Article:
In order to make this list, each country must also offer unspoiled natural beauty, great outdoor activities and the opportunity to interact with local people and cultures in a meaningful, mutually enriching way. Needless to say, Samoa fit the bill in every category.
Samoa received a perfect score from Freedom House in the areas of Social Welfare and Human Rights. Samoa issued a State of Human Rights report in 2015, the first of its kind in the country, which aims to increase measures already put in place to further protect women, children, people with disabilities and prisoners.
In another step to preserve and protect its natural resources and beauty, Samoa scored high in the Environmental Protection category with the country launching new solar plants in 2015, on its way to meeting its objective of plans to providing 100% sustainable energy by 2017.
“Climate change affects our islands dramatically and we feel the effects of that first, so we have an important role to play in educating the world on this front and to continue to lead by example, especially in sustainable tourism development” says Tuilaepa Dr Sailele Malielegaoi, Minister of Tourism.
“We have a unique culture found nowhere else in the world, the foundation of which is based on respect – for each other, for visitors and of course our surroundings. Visit Samoa and see for yourselves why it is so important for us to protect and preserve what we have – our culture, our people and our surroundings - to live as one with nature, sustainably and with respect so that future generations can enjoy the natural beauty we are blessed with.”
2016 is Visit Samoa year. For the latest events and deals visit www.samoa.travel.
11 May, 2014 permalink
Bewitched by BeautySamoa is a laid-back paradise, writes Nina Karnikowski.
When I was 10 years old, I had a teacher who was completely enamoured with Samoa. I recall her getting misty-eyed as she talked about its natural beauty and I wondered, as I cut the silhouette of what I imagined Samoa might look like (a lump with a palm tree sticking out of it) from black cardboard, what could be so special about this small glob of land.
Two decades later, as my husband and I arrive on the wooden deck of our villa at Samoa's Seabreeze Resort, I begin to understand.
The deck, shaped like the bow of a ship, juts out from a rocky outcrop and is surrounded by 270-degree views of azure ocean. To our right is the private lagoon that the 11-villa resort hugs. Behind us is lush, vine-choked rainforest. And directly in front of us - a black rock islet with a palm tree sticking out of it.
It's utterly bewitching.
As I learnt those two decades ago, Samoa's two main islands are Upolu and Savai'i (Seabreeze is on the former, about an hour's drive from the capital, Apia). The country has almost no crime, thanks to an indigenous form of governance called fa'amatai, and, as I discover the next morning while preparing to head to a traditional Samoan church service, almost no ownership.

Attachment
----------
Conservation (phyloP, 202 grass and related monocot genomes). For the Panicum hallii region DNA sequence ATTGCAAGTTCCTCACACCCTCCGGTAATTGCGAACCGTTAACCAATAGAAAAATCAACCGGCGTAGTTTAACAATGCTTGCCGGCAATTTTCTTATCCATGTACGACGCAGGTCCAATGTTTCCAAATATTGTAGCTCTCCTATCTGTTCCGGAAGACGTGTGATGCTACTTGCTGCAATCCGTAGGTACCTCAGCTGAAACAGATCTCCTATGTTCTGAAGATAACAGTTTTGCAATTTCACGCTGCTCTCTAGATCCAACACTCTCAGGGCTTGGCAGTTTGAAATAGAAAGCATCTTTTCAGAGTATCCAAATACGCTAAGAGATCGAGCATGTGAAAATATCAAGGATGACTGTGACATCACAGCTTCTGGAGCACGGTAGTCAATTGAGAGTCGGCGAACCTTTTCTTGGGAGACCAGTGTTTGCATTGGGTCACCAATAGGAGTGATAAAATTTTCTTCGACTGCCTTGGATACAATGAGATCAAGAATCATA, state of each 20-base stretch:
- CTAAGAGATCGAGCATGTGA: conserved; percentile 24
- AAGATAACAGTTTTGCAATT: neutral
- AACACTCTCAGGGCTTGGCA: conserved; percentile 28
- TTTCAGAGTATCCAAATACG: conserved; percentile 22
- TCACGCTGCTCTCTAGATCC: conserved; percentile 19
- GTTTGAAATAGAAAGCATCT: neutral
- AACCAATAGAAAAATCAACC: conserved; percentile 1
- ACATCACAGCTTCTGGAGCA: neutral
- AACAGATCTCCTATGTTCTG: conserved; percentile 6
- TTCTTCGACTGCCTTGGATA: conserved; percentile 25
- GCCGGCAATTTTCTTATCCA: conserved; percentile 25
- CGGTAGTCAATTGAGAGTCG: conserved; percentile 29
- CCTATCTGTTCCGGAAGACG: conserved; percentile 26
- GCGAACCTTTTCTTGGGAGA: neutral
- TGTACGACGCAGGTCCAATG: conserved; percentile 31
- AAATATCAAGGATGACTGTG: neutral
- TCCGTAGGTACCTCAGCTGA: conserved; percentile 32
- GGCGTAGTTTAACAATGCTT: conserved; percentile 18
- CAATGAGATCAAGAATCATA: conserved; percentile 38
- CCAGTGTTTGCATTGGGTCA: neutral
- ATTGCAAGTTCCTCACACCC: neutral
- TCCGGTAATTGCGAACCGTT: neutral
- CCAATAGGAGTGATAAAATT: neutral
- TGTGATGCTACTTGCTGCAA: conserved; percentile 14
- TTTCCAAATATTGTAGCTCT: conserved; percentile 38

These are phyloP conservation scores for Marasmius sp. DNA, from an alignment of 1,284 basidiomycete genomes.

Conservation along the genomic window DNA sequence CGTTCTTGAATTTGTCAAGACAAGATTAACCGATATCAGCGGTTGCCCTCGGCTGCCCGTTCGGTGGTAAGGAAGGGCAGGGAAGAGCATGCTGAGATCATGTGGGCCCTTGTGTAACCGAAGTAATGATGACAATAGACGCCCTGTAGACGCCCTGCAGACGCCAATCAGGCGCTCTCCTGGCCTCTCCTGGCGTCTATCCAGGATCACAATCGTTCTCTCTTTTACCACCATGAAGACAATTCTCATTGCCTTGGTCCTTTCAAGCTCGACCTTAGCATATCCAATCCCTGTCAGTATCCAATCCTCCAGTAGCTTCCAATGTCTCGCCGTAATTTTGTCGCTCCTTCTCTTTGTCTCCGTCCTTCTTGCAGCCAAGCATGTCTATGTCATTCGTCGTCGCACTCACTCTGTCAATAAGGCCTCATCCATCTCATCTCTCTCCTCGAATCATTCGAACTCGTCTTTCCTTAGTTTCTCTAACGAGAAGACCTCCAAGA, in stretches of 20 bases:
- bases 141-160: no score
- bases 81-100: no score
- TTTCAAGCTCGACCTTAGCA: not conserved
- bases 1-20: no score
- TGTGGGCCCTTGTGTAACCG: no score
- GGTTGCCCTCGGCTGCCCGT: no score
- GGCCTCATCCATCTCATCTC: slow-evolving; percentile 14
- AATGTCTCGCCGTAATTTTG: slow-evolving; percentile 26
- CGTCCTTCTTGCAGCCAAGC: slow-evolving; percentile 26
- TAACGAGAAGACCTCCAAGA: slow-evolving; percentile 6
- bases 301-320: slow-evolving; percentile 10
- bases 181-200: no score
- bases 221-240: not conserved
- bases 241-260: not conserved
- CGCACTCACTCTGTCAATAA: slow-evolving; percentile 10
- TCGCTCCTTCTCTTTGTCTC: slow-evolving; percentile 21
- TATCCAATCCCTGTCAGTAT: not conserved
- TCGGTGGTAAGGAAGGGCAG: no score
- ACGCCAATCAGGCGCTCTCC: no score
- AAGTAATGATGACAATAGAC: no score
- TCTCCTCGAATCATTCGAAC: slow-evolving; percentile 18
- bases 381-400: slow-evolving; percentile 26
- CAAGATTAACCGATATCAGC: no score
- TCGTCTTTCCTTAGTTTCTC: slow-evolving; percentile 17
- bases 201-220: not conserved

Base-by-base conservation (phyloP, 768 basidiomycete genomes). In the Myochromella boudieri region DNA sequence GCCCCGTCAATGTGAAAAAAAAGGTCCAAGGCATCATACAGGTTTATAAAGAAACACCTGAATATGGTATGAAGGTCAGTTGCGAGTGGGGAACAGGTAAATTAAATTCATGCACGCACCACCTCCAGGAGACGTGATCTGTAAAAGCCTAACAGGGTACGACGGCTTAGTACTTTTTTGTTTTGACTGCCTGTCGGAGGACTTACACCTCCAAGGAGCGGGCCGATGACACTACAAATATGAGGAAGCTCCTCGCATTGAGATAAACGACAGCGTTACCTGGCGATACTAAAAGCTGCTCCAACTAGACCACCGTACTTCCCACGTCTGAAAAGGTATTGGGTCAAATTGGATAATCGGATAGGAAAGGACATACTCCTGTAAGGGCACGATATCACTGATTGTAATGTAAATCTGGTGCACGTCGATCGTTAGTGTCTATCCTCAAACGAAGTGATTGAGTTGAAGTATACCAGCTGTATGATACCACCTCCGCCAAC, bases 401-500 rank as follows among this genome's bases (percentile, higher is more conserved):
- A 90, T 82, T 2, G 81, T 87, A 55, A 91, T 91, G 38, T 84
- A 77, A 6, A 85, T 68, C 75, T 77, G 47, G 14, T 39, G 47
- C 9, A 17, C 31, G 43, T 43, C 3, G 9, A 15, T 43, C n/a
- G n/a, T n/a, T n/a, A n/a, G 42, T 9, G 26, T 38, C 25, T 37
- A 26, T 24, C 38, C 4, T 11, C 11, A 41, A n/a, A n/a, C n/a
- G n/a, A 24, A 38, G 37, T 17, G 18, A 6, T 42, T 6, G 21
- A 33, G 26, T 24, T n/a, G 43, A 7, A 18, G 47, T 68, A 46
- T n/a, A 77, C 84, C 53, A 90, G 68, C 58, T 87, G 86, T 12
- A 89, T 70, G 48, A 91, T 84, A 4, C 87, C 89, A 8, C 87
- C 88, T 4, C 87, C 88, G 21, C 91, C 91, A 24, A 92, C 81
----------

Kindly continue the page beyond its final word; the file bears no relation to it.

I'm keen to attend church because I've heard wonderful things about the devoutly religious Samoans' gospel singing. The only problem is, I don't have the appropriate white lavalava sarong to wear.
"One of our staff has one," the owner of Seabreeze assures me, "and in Samoa there's no ownership, so if she has one, you have one."
Sure enough, within 10 minutes I'm wrapped in a fresh white lavalava and am being driven to church, past the traditional open-walled houses, or fales, that highlight how loosely the Samoans grasp their possessions.
The service is magic. The locals are clad head to toe in white, the women with elegant hats perched on their heads, and almost everyone is waving palm-leaf fans to combat the morning heat. Listening to the deep, resonant voices singing gospel hymns, as ceiling fans lazily shift the smoke-infused air emanating from the Sunday umus (earth ovens), is just about as close to a religious experience as I'm likely to get.
From this point on, my husband and I effortlessly slip into the lackadaisical rhythm of Samoan life.
By day, we swim and snorkel in the warm waters of Seabreeze's lagoon, watching tropical fish of the most startling colours dart around the rocks and midnight-blue starfish spread themselves across the seabed. We take the resort's glass-bottomed kayaks out for a paddle to the neighbouring deserted beaches, where we climb about in hollowed-out trees and watch dozens of hermit crabs, some just a couple of millimetres long, scuttle over sea-buffed chunks of silvery driftwood. We indulge in a massage on our deck and a glass of bubbles in our very own plunge pool, and are served a dinner of local tuna carpaccio on our deck. Samoa is the first place in the world to see the sunset, a fact of which we remind ourselves as we watch the sky become a technicolour dream of tangerines and starburst yellows.
By night, we laze on our deck's outdoor circular lounge, gazing up at the thick blanket of stars and talking in a way we haven't had a chance to in months. We leave the doors and the slatted glass windows surrounding our spacious suite open, and fall asleep to the sound of waves crashing all around us.
It's all our island holiday dreams come true, and the perfect pause in the forward thrust of our lives.